Melbourne House Prices Fell Faster than Sydney Over the Quarter: Domain
Rising mortgage rates, a credit crackdown and a decrease in overseas buyers has seen capital city house prices decrease 2.9 per cent over the year, in what could be good news for would-be home buyers entering the property market.
Nationally, units dropped 1.4 per cent over the year to $549,000, while the median house price is now $782,000, according to Domain’s latest quarterly house price report.
Domain House Price Report
PIC: National house prices fell 2.6 per cent over the September quarter and 2.9 per cent over the year to $781,787. Unit prices fell 1.6 per cent over the September quarter and 1.4 per cent over the year to $549,163.
Sydney’s market is now operating with prices at late 2016 levels
Sydney recorded the largest annual fall in house prices of the capitals with an annual drop of 6.5 per cent to $1.1 million. Although the fall comes in context following the harbour city’s years of housing boom glory.
“While this is the steepest annual fall in more than 20 years, it follows one of the largest price upswings on record,” Domain senior research analyst Dr Nicola Powell said.
“Prices during the boom surged 89.1 per cent in the space of almost six years and since the peak in mid-2017, prices have come back 8.1 per cent.”
PIC: Sydney house prices fell 3.1 per cent over the September quarter, while unit prices fell 0.7 per cent in the same period and 1.3 per cent over the year to $735k.
Melbourne house prices fell 4 per cent over the September quarter
While Melbourne house prices dropped the fastest of all capital cities for the quarter, the fall follows one of the longest runs of consecutive quarterly growth in recent history when house prices increased 72.9 per cent over five years, Powell says.
“Houses at the middle to upper price points are feeling the brunt of the downturn, while an influx of first-home buyer activity has created sustained competition at the lower end,” Powell said.
“Despite the quarterly fall, Melbourne is holding firmer than Sydney. House prices have fallen 6.2 per cent from the peak and units 2.1 per cent – a modest decline compared to Sydney.
“Melbourne has always been a more Owner-Occupier led market, and therefore less exposed to retreating investor activity,” Powell said.
Melbourne house prices fell 3.9 per cent over the September quarter. Unit prices fell 1.6 per cent over the September quarter and increased 1.5 per cent over the year to $496,260.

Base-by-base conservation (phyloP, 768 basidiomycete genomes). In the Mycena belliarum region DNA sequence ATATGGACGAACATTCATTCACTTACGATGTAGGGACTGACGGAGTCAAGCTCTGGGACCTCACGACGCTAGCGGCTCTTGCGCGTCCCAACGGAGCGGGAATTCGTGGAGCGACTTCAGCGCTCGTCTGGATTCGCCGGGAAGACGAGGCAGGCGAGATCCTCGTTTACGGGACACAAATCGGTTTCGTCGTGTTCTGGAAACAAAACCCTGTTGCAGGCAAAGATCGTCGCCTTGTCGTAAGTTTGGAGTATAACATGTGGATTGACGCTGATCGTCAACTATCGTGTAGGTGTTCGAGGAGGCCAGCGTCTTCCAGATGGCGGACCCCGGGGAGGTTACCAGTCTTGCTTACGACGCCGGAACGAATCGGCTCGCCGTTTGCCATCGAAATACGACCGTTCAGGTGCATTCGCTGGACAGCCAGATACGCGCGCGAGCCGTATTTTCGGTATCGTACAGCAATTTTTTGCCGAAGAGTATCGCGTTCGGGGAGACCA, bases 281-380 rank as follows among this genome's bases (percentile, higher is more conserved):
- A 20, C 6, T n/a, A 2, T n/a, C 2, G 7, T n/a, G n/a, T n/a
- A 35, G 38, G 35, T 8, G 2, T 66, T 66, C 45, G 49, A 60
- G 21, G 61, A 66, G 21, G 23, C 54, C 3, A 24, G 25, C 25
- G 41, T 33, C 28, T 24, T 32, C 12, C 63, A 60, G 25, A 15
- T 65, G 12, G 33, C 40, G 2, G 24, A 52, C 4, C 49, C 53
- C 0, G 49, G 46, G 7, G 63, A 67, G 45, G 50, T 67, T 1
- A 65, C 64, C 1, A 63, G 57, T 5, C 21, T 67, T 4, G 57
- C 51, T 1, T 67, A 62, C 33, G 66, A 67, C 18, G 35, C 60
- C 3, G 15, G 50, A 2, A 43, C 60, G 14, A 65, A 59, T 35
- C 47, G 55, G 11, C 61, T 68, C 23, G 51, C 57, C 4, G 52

PIC: House prices fell 3.9 per cent over the September quarter and 3.2 per cent over the year to $852,980.
Brisbane bucks national trend with 2.2 per cent gain
While house prices have increased annually since the end of 2012, Brisbane largely missed the price surge of recent years.
“The sunshine state remains a magnet for buyers seeking an affordable city to relocate. Interstate migration has hit a decade high, helping to propel Brisbane to one of Australia’s fastest growing cities. This will support demand for housing,” Powell said.
Brisbane unit prices fell 3.8 per cent over the September quarter and 6.8 per cent over the year to $376,972, which Powell attributes to the heightened supply of inner-city apartment completions.
PIC: Brisbane house prices fell 0.4 per cent over the September quarter and grew 2.2 per cent over the year to $567,376.
Across the country, Hobart continued to steam ahead, recording double digit annual growth of 19.3 per cent over the year to $478,491. Despite its solid performing property market, the Tasmanian capital is still Australia’s most affordable city.
Powell says Perth’s property market is showing early signs of improved conditions, although this is still concentrated at the upper-end of the market for both houses and units.
Perth’s house prices fell 2.4 per cent over the September quarter and 2.2 per cent over the year to $544,609.
Canberra house prices grew over the year by four per cent to $740,215 and remained flat for the quarter.
While Adelaide also increased over the year by 3.8 per cent to $535,527, but dropped slightly for the quarter.
Darwin is a key focus for the Northern Territory government, with the long term-approach to address population growth to support future demand for housing.
Domain data shows Darwin house prices fell 2.2 per cent over the September quarter and 12 per cent over the year to $519,260.
Article Author: Dina Lewis Boucher